Josephine Baker

Òṣèré Ọmọ Orílẹ̀-èdè America

Josephine Baker (June 3, 1906 – April 12, 1975) je onijo, akorin ati osere omo Amerika ara Fransi to je mimo kaakiri bi "Black Pearl," "Bronze Venus" ati "Creole Goddess". Oruko abiso re ni Freda Josephine McDonald ni St. Louis, Missouri, Josephine di ara Fransi ni 1937. O gbo ede Geesi ati ede Fransi daada.

Josephine Baker
Josephine Baker in her famous banana costume.
Josephine Baker in her famous banana costume.
Background information
Orúkọ àbísọFreda Josephine McDonald
Ọjọ́ìbí(1906-06-03)Oṣù Kẹfà 3, 1906
St. Louis, Missouri, U.S.[1][2]
AláìsíApril 12, 1975(1975-04-12) (ọmọ ọdún 68)
Paris, France
Irú orinCabaret, Music hall, French pop, French jazz
Occupation(s)Dancer, singer, actress, Civil Rights Activist, spy
Years active1921–1975
LabelsColumbia, Mercury, RCA Victor

Baker ni omobinrin Afrika Amerika akoko to di osere pataki ninu filmu kan, Zouzou (1934) tabi to gbajumo kari aye gegebi onifaaji. Baker ko lati sere fun agbo eleyameya ni Amerika, be sini o tun kopa ninu Iwode awon Eto Araalu. Coretta Scott King fun ni ipo olori iwode yi ni odun 1968, leyin ifikupa Martin Luther King, Jr.. Baker, however, turned down the offer. She was also known for assisting the French Resistance during World War II,[3] and received the French military honor, the Croix de guerre and was made a Chevalier of the Légion d'honneur by General Charles de Gaulle.[4]

Ìgbésíayé àtúnṣe

Wọ́n bí Josephine Baker pẹ̀lú orúkọ àbísọ Freda Josephine McDonald ní St. Louis, Missouri, ní orílẹ̀-èdè Amẹ́ríkà.[1][2] Ìyá rẹ̀ ni Carrie McDonald. Bàbá rẹ̀ ni Eddie Carson tó jẹ́ onílù. Carrie àti Eddie dá ẹgbẹ́ orin àti ijó sílẹ̀, had a song-and-dance act, playing wherever they could get work, and when Josephine was about a year old they began to carry her onstage occasionally during their finale. Josephine was always poorly dressed and hungry, and her playground became the yards of Union Station. From this she developed her street smarts.[5] When Baker was eight she began working as a live-in domestic for white families in St. Louis.[6] She was sent to work for a woman who abused her, burning Baker's hands when she put too much soap in the laundry.[7]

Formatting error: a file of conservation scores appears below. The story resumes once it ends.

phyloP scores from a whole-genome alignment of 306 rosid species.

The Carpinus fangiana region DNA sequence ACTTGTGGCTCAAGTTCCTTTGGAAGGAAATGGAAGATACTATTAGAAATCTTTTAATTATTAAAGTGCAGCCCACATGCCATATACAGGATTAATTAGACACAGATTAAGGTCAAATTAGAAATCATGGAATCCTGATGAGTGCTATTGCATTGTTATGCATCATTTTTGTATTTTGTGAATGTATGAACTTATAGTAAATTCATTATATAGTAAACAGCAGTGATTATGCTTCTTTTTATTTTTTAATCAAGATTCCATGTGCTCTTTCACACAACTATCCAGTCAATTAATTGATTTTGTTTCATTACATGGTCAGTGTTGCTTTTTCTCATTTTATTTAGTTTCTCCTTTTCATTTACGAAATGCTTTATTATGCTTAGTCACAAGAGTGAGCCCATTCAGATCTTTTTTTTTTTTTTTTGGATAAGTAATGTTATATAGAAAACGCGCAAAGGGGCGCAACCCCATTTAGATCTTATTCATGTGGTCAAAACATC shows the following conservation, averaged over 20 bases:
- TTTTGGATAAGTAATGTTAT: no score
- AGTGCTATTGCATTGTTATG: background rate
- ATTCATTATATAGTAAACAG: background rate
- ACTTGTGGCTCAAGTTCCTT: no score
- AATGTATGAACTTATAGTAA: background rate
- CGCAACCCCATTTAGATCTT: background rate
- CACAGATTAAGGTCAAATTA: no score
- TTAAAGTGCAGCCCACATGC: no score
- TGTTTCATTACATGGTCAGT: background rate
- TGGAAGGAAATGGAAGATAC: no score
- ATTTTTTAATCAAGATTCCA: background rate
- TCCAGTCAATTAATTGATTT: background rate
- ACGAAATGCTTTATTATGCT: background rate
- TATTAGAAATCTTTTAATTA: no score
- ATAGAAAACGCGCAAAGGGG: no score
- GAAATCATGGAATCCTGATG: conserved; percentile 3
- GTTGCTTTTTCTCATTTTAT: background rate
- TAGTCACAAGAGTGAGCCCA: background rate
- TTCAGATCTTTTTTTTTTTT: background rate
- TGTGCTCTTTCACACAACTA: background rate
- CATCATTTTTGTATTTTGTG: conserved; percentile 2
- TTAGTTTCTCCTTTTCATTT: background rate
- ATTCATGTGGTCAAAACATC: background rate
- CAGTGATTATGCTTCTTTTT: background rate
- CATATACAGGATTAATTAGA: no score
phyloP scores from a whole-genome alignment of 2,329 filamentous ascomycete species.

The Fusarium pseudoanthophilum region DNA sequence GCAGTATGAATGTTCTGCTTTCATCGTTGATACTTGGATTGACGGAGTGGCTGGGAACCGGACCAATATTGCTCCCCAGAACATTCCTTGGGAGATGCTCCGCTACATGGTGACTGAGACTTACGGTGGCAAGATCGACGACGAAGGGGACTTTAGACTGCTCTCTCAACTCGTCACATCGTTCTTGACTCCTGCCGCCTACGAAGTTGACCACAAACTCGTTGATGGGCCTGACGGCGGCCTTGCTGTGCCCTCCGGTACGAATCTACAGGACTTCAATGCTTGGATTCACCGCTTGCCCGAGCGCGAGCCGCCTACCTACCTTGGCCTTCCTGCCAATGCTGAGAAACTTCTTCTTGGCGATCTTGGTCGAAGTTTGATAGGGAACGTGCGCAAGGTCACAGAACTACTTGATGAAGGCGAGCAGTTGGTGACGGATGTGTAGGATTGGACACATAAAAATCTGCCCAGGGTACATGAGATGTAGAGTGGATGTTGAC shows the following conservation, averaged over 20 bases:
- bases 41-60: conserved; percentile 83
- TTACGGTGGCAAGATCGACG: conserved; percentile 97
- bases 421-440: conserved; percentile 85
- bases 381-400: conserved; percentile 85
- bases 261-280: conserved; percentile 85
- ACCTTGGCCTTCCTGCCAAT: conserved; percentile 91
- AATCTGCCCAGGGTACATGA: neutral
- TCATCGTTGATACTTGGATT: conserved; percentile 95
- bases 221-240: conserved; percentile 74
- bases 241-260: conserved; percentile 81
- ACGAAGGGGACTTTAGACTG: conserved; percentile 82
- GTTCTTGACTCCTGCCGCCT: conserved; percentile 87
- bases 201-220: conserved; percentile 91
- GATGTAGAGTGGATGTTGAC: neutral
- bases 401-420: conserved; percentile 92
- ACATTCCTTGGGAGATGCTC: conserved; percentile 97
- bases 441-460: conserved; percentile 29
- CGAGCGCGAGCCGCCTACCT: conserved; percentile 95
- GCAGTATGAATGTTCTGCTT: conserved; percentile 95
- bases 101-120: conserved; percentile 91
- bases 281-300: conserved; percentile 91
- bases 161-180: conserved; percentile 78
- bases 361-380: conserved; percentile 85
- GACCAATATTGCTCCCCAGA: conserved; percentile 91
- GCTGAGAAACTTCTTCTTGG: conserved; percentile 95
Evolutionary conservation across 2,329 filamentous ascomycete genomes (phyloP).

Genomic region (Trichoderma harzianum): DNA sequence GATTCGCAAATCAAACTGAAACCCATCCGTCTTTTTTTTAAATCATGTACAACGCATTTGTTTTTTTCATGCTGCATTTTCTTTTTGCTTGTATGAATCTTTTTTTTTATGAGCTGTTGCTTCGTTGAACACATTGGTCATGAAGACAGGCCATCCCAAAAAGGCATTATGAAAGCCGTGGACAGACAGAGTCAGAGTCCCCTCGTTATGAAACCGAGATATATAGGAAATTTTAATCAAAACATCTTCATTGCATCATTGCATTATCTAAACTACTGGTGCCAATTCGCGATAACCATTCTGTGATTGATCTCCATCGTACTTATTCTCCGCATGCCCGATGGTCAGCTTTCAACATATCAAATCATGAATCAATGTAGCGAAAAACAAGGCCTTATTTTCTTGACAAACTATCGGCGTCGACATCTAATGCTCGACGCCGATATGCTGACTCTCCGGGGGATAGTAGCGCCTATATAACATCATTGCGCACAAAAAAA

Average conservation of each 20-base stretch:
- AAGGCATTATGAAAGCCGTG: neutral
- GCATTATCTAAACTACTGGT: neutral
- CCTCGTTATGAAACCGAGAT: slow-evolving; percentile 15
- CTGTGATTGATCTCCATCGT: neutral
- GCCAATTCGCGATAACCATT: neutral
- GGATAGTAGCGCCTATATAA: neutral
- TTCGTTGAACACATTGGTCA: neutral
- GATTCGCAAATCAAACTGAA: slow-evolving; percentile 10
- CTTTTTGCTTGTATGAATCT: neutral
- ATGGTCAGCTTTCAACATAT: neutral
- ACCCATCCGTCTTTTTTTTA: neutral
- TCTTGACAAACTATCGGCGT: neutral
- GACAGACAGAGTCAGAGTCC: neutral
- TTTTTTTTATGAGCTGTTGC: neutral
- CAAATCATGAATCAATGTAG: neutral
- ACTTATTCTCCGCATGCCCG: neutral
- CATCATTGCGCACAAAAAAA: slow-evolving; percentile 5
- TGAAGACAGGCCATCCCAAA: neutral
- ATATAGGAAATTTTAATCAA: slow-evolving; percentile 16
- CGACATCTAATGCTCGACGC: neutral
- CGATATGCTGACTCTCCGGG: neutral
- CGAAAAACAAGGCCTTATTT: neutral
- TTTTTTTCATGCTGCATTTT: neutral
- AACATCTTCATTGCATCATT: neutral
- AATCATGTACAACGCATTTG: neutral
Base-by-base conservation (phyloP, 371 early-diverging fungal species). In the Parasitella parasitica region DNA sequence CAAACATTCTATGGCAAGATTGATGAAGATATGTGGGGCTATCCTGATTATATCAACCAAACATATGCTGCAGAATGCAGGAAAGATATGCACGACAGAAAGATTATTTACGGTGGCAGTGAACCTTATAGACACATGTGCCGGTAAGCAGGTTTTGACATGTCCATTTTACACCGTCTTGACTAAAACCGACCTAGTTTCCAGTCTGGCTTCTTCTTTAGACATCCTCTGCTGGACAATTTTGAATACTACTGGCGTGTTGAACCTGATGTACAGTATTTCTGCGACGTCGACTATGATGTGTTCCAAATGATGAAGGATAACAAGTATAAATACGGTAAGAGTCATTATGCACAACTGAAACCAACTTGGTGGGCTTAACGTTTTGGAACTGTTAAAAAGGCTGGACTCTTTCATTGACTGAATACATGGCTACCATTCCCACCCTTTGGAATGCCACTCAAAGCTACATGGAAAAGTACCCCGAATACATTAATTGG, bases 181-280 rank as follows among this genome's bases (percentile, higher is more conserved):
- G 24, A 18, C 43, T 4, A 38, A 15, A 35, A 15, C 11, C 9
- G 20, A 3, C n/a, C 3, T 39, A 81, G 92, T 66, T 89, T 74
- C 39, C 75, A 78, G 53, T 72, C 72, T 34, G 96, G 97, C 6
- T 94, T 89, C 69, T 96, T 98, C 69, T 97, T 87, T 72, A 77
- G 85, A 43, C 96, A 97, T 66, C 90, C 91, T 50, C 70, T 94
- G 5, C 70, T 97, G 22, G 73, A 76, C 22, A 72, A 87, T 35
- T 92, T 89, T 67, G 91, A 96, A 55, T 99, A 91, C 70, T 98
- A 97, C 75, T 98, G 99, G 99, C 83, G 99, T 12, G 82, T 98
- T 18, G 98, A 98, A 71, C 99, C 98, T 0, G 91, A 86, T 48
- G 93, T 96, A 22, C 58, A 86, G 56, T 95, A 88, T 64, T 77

Itokasi àtúnṣe

  1. 1.0 1.1 "Josephine Baker (Freda McDonald) Native of St. Louis, Missouri". Retrieved 2009-03-06. 
  2. 2.0 2.1 "A – About Art Deco – Josephine Baker". Victoria and Albert Museum. Retrieved 2009-03-06. 
  3. Àṣìṣe ìtọ́kasí: Invalid <ref> tag; no text was provided for refs named QR
  4. Roberts, Kimberly (8 April 2011). "Remembering Josephine Baker". Philadelphia Tribune. 
  5. Wood, Ian (2000). The Josephine Baker Story. United Kingdom: MPG Books. pp. 241–318. ISBN 1-86074-286-6. 
  6. . Whitaker, Matthew C. (2011). Icons of Black America: Breaking Barriers and Crossing Boundaries. p. 64. 
  7. "The Rise and Fall of Josephine Baker". Dollars & Sense 13. 1987.